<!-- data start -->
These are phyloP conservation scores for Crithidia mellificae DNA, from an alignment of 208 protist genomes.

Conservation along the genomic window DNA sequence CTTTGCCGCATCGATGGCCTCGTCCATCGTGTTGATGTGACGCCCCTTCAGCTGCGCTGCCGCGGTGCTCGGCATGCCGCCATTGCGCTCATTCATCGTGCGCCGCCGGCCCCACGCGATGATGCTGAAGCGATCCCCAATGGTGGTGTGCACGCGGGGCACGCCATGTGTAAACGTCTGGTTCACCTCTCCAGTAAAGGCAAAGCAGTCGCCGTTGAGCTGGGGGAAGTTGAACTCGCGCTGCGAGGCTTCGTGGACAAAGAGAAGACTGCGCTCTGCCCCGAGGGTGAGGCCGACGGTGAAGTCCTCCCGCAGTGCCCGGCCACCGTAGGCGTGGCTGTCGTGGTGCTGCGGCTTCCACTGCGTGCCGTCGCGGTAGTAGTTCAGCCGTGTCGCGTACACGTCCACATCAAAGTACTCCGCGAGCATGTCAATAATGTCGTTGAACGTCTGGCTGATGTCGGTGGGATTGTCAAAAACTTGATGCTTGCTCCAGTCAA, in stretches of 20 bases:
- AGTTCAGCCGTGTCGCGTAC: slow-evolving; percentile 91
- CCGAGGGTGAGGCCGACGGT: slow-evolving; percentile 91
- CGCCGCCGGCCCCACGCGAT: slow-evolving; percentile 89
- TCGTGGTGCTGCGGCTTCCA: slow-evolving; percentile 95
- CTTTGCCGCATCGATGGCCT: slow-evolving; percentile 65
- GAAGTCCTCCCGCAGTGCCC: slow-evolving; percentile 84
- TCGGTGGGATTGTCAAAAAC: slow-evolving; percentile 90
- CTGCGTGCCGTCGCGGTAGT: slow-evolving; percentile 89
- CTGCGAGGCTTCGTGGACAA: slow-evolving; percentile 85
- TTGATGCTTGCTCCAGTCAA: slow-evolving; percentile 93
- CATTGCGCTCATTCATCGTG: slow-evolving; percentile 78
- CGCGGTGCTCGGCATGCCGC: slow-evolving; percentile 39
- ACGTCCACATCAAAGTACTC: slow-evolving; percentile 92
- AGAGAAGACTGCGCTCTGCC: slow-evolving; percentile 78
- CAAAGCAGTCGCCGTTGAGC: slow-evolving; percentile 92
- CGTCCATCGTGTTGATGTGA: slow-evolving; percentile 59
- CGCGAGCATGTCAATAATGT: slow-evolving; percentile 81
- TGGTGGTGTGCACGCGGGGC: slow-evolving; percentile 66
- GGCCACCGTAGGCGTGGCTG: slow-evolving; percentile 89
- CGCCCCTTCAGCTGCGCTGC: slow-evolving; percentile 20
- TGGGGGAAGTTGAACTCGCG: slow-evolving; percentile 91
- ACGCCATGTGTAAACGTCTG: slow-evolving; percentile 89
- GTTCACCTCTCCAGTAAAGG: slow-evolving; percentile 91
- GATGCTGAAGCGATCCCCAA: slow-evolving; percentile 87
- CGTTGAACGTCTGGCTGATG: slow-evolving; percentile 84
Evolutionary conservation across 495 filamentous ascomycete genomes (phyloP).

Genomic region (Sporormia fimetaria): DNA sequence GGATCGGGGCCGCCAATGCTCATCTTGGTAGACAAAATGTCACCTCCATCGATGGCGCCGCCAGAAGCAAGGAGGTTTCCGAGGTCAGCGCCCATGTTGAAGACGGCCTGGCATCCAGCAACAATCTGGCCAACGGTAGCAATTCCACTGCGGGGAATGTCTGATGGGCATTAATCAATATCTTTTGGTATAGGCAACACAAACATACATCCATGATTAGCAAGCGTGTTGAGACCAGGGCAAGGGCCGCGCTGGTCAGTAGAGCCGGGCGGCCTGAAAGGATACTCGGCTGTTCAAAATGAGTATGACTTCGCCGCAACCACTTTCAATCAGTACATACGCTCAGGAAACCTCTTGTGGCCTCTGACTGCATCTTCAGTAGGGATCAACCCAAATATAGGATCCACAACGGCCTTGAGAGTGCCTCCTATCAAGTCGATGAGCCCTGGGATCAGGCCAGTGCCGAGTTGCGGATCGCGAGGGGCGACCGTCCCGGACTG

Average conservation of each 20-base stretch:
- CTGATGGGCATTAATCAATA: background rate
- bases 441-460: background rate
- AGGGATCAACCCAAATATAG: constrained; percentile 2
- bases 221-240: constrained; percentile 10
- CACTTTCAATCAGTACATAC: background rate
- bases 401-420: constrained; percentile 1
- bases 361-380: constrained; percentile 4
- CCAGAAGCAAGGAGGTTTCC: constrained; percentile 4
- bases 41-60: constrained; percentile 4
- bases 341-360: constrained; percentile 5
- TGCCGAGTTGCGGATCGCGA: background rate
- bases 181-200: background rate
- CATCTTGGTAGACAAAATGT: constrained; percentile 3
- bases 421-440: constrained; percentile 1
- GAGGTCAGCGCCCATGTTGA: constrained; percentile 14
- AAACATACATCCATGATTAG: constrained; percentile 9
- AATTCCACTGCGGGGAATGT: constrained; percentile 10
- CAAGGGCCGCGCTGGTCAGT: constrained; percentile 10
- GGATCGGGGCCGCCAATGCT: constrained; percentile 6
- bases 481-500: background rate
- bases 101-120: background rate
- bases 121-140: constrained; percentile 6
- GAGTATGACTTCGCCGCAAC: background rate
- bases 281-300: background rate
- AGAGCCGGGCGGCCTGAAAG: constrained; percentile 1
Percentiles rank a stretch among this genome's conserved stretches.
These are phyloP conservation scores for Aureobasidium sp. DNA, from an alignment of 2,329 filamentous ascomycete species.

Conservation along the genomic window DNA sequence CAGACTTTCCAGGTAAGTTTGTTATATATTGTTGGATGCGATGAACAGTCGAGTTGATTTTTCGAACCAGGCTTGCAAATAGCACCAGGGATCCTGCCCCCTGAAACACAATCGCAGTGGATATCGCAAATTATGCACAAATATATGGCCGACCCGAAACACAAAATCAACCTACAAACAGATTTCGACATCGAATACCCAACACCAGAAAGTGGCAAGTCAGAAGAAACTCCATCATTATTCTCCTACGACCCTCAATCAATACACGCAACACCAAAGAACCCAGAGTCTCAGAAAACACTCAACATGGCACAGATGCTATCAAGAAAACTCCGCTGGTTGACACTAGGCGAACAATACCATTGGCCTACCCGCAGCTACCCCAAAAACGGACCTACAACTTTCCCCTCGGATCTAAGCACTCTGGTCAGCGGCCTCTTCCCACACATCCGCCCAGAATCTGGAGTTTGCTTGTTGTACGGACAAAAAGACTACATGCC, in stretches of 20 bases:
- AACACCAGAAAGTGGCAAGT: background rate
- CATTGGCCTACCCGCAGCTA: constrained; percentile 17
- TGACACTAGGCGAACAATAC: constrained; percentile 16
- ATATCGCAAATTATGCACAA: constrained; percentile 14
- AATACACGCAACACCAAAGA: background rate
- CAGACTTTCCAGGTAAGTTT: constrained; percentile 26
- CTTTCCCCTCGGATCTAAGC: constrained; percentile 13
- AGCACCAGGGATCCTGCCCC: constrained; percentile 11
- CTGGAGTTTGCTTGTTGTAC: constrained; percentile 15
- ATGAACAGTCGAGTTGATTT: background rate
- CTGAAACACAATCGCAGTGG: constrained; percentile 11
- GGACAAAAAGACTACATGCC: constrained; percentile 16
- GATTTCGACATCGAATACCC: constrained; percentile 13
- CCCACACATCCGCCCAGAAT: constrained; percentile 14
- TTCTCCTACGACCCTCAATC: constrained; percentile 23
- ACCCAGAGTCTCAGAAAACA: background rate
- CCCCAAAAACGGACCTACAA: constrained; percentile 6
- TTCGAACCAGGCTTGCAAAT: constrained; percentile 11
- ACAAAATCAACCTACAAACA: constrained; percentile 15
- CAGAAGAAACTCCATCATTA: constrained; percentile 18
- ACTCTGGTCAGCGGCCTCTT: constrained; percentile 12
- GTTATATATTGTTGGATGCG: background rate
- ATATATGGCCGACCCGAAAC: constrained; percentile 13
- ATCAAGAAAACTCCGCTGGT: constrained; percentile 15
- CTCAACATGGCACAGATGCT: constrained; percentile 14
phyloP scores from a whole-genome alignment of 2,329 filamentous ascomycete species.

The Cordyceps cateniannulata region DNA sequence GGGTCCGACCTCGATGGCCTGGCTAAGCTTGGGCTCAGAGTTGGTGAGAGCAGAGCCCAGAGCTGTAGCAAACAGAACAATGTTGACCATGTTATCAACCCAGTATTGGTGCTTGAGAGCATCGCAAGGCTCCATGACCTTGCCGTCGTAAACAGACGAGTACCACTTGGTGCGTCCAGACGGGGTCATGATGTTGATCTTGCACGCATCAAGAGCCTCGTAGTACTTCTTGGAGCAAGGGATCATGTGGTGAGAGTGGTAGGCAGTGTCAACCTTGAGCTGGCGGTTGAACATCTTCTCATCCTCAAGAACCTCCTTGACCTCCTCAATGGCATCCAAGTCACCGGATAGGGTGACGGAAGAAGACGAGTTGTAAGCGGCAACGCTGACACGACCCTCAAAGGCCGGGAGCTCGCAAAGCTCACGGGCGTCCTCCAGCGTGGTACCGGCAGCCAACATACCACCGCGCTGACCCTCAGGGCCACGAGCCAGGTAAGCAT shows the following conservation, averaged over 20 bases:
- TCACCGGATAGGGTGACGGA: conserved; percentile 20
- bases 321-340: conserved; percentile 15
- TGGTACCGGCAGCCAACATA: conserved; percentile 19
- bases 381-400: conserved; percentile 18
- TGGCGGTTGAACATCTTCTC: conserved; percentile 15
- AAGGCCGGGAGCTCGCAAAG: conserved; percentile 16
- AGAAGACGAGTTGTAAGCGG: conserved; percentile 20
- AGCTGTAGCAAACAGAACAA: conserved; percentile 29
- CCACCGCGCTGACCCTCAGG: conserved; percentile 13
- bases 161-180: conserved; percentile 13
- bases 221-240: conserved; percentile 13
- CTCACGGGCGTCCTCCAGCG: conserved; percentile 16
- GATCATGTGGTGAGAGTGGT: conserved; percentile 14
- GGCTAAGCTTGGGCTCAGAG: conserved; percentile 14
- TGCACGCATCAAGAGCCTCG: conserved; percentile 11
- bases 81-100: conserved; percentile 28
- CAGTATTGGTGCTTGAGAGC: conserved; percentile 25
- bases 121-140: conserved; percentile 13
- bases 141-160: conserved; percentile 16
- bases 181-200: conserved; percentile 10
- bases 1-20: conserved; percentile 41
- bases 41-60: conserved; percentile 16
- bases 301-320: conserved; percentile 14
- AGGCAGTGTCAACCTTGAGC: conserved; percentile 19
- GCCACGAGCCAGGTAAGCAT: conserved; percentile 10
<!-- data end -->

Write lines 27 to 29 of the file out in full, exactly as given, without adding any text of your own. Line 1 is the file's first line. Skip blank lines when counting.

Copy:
- CGTTGAACGTCTGGCTGATG: slow-evolving; percentile 84
Evolutionary conservation across 495 filamentous ascomycete genomes (phyloP).

Genomic region (Sporormia fimetaria): DNA sequence GGATCGGGGCCGCCAATGCTCATCTTGGTAGACAAAATGTCACCTCCATCGATGGCGCCGCCAGAAGCAAGGAGGTTTCCGAGGTCAGCGCCCATGTTGAAGACGGCCTGGCATCCAGCAACAATCTGGCCAACGGTAGCAATTCCACTGCGGGGAATGTCTGATGGGCATTAATCAATATCTTTTGGTATAGGCAACACAAACATACATCCATGATTAGCAAGCGTGTTGAGACCAGGGCAAGGGCCGCGCTGGTCAGTAGAGCCGGGCGGCCTGAAAGGATACTCGGCTGTTCAAAATGAGTATGACTTCGCCGCAACCACTTTCAATCAGTACATACGCTCAGGAAACCTCTTGTGGCCTCTGACTGCATCTTCAGTAGGGATCAACCCAAATATAGGATCCACAACGGCCTTGAGAGTGCCTCCTATCAAGTCGATGAGCCCTGGGATCAGGCCAGTGCCGAGTTGCGGATCGCGAGGGGCGACCGTCCCGGACTG